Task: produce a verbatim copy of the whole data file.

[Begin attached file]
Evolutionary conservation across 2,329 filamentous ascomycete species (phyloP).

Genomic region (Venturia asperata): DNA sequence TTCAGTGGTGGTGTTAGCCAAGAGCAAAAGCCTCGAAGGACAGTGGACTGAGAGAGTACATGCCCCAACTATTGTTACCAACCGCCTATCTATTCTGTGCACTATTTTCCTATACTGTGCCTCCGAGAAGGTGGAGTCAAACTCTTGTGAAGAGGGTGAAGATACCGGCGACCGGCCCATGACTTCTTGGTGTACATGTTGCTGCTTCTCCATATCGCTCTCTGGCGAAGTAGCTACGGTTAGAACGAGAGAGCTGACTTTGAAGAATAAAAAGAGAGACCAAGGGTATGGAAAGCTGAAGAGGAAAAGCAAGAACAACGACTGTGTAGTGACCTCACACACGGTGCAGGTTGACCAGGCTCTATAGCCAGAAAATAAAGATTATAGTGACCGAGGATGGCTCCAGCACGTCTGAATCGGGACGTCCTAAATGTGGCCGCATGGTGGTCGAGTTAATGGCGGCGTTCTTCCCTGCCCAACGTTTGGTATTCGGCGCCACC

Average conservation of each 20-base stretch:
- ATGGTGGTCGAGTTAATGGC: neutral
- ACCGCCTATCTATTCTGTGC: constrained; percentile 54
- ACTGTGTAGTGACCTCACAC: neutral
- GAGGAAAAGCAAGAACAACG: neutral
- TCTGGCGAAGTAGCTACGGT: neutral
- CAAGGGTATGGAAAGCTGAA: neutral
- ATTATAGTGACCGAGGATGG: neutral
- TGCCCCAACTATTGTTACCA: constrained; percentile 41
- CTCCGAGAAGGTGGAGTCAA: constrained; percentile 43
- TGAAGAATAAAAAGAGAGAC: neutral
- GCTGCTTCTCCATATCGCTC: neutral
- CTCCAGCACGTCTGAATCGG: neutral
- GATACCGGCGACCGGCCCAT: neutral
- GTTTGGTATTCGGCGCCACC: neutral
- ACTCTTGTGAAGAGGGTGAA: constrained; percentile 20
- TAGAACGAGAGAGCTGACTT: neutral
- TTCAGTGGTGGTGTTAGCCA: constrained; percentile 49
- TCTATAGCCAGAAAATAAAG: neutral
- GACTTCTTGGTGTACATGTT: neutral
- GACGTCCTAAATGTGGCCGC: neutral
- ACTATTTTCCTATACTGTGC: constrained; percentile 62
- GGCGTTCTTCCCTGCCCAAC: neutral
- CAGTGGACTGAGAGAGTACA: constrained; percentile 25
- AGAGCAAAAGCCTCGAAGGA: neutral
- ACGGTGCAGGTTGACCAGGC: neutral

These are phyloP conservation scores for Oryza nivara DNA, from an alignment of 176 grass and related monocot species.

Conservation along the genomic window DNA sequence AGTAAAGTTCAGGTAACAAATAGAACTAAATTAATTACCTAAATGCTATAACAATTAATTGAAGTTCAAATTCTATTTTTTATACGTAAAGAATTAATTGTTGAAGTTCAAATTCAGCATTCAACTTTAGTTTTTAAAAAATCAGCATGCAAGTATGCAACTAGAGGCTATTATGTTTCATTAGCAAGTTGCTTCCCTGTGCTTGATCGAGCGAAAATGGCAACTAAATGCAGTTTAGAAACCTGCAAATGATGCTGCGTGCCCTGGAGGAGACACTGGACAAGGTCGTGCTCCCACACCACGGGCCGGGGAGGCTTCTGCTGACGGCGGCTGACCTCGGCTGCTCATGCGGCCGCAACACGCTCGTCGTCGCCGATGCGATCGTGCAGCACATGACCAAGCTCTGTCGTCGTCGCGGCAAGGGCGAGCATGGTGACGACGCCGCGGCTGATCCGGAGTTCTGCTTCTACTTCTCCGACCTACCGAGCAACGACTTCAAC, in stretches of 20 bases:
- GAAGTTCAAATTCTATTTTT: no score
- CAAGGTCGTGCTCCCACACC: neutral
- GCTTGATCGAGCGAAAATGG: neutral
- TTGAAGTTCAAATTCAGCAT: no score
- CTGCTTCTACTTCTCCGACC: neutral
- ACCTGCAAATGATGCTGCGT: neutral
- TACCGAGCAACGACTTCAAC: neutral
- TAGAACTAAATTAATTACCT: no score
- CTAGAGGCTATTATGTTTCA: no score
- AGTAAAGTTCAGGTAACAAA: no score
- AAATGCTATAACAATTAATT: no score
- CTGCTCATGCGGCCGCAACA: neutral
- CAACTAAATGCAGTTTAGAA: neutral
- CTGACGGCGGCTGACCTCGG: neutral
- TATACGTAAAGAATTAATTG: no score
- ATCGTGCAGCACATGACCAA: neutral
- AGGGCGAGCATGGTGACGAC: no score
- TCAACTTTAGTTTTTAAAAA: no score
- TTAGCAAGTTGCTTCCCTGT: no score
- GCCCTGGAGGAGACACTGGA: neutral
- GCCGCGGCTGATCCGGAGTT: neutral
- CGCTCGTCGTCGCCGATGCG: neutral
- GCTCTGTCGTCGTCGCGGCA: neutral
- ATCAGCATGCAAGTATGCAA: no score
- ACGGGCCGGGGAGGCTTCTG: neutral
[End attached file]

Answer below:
Evolutionary conservation across 2,329 filamentous ascomycete species (phyloP).

Genomic region (Venturia asperata): DNA sequence TTCAGTGGTGGTGTTAGCCAAGAGCAAAAGCCTCGAAGGACAGTGGACTGAGAGAGTACATGCCCCAACTATTGTTACCAACCGCCTATCTATTCTGTGCACTATTTTCCTATACTGTGCCTCCGAGAAGGTGGAGTCAAACTCTTGTGAAGAGGGTGAAGATACCGGCGACCGGCCCATGACTTCTTGGTGTACATGTTGCTGCTTCTCCATATCGCTCTCTGGCGAAGTAGCTACGGTTAGAACGAGAGAGCTGACTTTGAAGAATAAAAAGAGAGACCAAGGGTATGGAAAGCTGAAGAGGAAAAGCAAGAACAACGACTGTGTAGTGACCTCACACACGGTGCAGGTTGACCAGGCTCTATAGCCAGAAAATAAAGATTATAGTGACCGAGGATGGCTCCAGCACGTCTGAATCGGGACGTCCTAAATGTGGCCGCATGGTGGTCGAGTTAATGGCGGCGTTCTTCCCTGCCCAACGTTTGGTATTCGGCGCCACC

Average conservation of each 20-base stretch:
- ATGGTGGTCGAGTTAATGGC: neutral
- ACCGCCTATCTATTCTGTGC: constrained; percentile 54
- ACTGTGTAGTGACCTCACAC: neutral
- GAGGAAAAGCAAGAACAACG: neutral
- TCTGGCGAAGTAGCTACGGT: neutral
- CAAGGGTATGGAAAGCTGAA: neutral
- ATTATAGTGACCGAGGATGG: neutral
- TGCCCCAACTATTGTTACCA: constrained; percentile 41
- CTCCGAGAAGGTGGAGTCAA: constrained; percentile 43
- TGAAGAATAAAAAGAGAGAC: neutral
- GCTGCTTCTCCATATCGCTC: neutral
- CTCCAGCACGTCTGAATCGG: neutral
- GATACCGGCGACCGGCCCAT: neutral
- GTTTGGTATTCGGCGCCACC: neutral
- ACTCTTGTGAAGAGGGTGAA: constrained; percentile 20
- TAGAACGAGAGAGCTGACTT: neutral
- TTCAGTGGTGGTGTTAGCCA: constrained; percentile 49
- TCTATAGCCAGAAAATAAAG: neutral
- GACTTCTTGGTGTACATGTT: neutral
- GACGTCCTAAATGTGGCCGC: neutral
- ACTATTTTCCTATACTGTGC: constrained; percentile 62
- GGCGTTCTTCCCTGCCCAAC: neutral
- CAGTGGACTGAGAGAGTACA: constrained; percentile 25
- AGAGCAAAAGCCTCGAAGGA: neutral
- ACGGTGCAGGTTGACCAGGC: neutral

These are phyloP conservation scores for Oryza nivara DNA, from an alignment of 176 grass and related monocot species.

Conservation along the genomic window DNA sequence AGTAAAGTTCAGGTAACAAATAGAACTAAATTAATTACCTAAATGCTATAACAATTAATTGAAGTTCAAATTCTATTTTTTATACGTAAAGAATTAATTGTTGAAGTTCAAATTCAGCATTCAACTTTAGTTTTTAAAAAATCAGCATGCAAGTATGCAACTAGAGGCTATTATGTTTCATTAGCAAGTTGCTTCCCTGTGCTTGATCGAGCGAAAATGGCAACTAAATGCAGTTTAGAAACCTGCAAATGATGCTGCGTGCCCTGGAGGAGACACTGGACAAGGTCGTGCTCCCACACCACGGGCCGGGGAGGCTTCTGCTGACGGCGGCTGACCTCGGCTGCTCATGCGGCCGCAACACGCTCGTCGTCGCCGATGCGATCGTGCAGCACATGACCAAGCTCTGTCGTCGTCGCGGCAAGGGCGAGCATGGTGACGACGCCGCGGCTGATCCGGAGTTCTGCTTCTACTTCTCCGACCTACCGAGCAACGACTTCAAC, in stretches of 20 bases:
- GAAGTTCAAATTCTATTTTT: no score
- CAAGGTCGTGCTCCCACACC: neutral
- GCTTGATCGAGCGAAAATGG: neutral
- TTGAAGTTCAAATTCAGCAT: no score
- CTGCTTCTACTTCTCCGACC: neutral
- ACCTGCAAATGATGCTGCGT: neutral
- TACCGAGCAACGACTTCAAC: neutral
- TAGAACTAAATTAATTACCT: no score
- CTAGAGGCTATTATGTTTCA: no score
- AGTAAAGTTCAGGTAACAAA: no score
- AAATGCTATAACAATTAATT: no score
- CTGCTCATGCGGCCGCAACA: neutral
- CAACTAAATGCAGTTTAGAA: neutral
- CTGACGGCGGCTGACCTCGG: neutral
- TATACGTAAAGAATTAATTG: no score
- ATCGTGCAGCACATGACCAA: neutral
- AGGGCGAGCATGGTGACGAC: no score
- TCAACTTTAGTTTTTAAAAA: no score
- TTAGCAAGTTGCTTCCCTGT: no score
- GCCCTGGAGGAGACACTGGA: neutral
- GCCGCGGCTGATCCGGAGTT: neutral
- CGCTCGTCGTCGCCGATGCG: neutral
- GCTCTGTCGTCGTCGCGGCA: neutral
- ATCAGCATGCAAGTATGCAA: no score
- ACGGGCCGGGGAGGCTTCTG: neutral